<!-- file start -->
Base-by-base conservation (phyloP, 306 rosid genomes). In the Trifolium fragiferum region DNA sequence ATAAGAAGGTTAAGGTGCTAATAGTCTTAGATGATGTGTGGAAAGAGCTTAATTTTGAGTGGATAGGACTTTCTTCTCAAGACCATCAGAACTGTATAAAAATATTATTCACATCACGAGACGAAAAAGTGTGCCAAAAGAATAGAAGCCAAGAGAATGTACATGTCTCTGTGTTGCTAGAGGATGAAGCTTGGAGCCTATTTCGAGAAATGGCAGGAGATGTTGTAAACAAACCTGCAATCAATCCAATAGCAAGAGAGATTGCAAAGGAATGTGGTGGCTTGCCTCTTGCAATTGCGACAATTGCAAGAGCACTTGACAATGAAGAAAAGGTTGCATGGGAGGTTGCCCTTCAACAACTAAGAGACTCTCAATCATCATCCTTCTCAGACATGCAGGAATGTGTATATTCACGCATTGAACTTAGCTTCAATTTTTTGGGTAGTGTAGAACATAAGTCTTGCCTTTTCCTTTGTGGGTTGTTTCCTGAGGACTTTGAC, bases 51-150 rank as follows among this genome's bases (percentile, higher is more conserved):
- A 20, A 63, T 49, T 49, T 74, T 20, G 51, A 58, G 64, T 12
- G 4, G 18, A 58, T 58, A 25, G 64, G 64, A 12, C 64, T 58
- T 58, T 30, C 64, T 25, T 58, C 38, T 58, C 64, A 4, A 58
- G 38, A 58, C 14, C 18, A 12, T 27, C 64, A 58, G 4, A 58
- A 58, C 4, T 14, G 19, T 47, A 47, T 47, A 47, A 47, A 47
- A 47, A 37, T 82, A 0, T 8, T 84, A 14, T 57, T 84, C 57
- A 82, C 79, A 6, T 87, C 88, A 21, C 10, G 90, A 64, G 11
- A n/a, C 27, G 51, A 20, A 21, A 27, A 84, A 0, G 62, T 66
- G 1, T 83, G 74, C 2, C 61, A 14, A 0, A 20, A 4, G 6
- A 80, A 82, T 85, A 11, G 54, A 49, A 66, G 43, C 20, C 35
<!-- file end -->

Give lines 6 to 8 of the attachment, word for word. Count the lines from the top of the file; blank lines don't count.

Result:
- A 58, C 4, T 14, G 19, T 47, A 47, T 47, A 47, A 47, A 47
- A 47, A 37, T 82, A 0, T 8, T 84, A 14, T 57, T 84, C 57
- A 82, C 79, A 6, T 87, C 88, A 21, C 10, G 90, A 64, G 11